Have you heard a sermon on singleness lately? If you’re honest, as a single Christian, perhaps you bristle at the thought of the topic. Maybe you’ve been wounded or just plain frustrated by some of the messages you’ve heard—likely on themes of contentment, sexual purity, and guarding against selfishness. I heartily affirm these as relevant themes for godly single Christians to consider. But when was the last time you, my single brother or sister, considered how the abundant riches of Christ can be uniquely experienced in your singleness?
Do you regularly relish the wealth of Christ that is yours to be received and enjoyed right now? Surely there’s more to life than just holding on for your condition of singleness to change.
Whether you’re single and waiting or have become single through the painful loss of widowhood or unwanted divorce, this post is particularly for you. Still, because all true believers are brought into irrevocable union with Christ, all Christian readers can rejoice over these truths regardless of their marital status.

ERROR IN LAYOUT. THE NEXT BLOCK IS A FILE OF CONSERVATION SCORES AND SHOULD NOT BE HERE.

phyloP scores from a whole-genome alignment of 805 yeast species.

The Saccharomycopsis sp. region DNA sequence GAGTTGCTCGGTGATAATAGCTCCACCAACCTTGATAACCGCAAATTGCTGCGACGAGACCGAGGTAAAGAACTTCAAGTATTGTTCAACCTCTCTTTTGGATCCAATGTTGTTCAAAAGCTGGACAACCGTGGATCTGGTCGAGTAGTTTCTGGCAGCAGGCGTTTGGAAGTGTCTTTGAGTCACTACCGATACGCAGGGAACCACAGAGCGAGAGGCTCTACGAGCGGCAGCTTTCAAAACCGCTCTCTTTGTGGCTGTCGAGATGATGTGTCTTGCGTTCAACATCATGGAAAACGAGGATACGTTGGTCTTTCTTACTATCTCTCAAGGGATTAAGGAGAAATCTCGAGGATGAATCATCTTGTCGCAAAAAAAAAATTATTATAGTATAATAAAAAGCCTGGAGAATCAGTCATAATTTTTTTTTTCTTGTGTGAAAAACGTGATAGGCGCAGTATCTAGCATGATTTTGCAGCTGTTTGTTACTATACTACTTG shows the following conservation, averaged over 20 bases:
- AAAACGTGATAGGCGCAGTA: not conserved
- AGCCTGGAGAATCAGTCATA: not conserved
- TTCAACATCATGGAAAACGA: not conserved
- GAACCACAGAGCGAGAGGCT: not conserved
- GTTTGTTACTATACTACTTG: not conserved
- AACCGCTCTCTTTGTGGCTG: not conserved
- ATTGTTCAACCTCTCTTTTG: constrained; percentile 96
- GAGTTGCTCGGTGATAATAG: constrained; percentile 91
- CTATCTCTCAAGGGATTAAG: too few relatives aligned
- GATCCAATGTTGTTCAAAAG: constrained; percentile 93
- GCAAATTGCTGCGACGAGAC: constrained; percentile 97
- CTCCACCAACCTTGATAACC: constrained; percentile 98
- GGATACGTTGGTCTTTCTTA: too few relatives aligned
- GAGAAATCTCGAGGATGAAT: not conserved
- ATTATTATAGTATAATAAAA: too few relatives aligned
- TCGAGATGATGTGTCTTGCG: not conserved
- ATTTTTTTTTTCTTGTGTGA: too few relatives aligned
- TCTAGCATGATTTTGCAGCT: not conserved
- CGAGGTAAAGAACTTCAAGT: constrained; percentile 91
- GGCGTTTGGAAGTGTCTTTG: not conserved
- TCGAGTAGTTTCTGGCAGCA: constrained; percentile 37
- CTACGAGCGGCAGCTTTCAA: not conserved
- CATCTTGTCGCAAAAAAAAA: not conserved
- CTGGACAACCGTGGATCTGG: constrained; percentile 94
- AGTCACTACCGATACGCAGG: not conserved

What are some features of singleness that can draw out—or perhaps even enhance—some of the blessings of a believer’s union with Christ?
Have you heard about the pitfalls of being single? Perhaps you’ve heard negative discussions around things like excess free time, the need for wisdom in relationships, temptation toward sexual sin, and concerns about selfishness. These are all real concerns, and faithful singles should pursue obedience in them. However, have you considered your time of singleness as an opportunity for undivided devotion to Christ? For simplicity in your devotion to him?
In 1 Corinthians, Paul gives the most explicit instructions for marriage and singleness found in the New Testament: “But if you do marry, you have not sinned, and if a betrothed woman marries, she has not sinned. Yet those who marry will have worldly troubles, and I would spare you that” (1 Cor. 7:28). He goes on to say:
I want you to be free from anxieties. The unmarried man is anxious about the things of the Lord, how to please the Lord. But the married man is anxious about worldly things, how to please his wife, and his interests are divided. And the unmarried or betrothed woman is anxious about the things of the Lord, how to be holy in body and spirit. But the married woman is anxious about worldly things, how to please her husband. (vv. 32–34)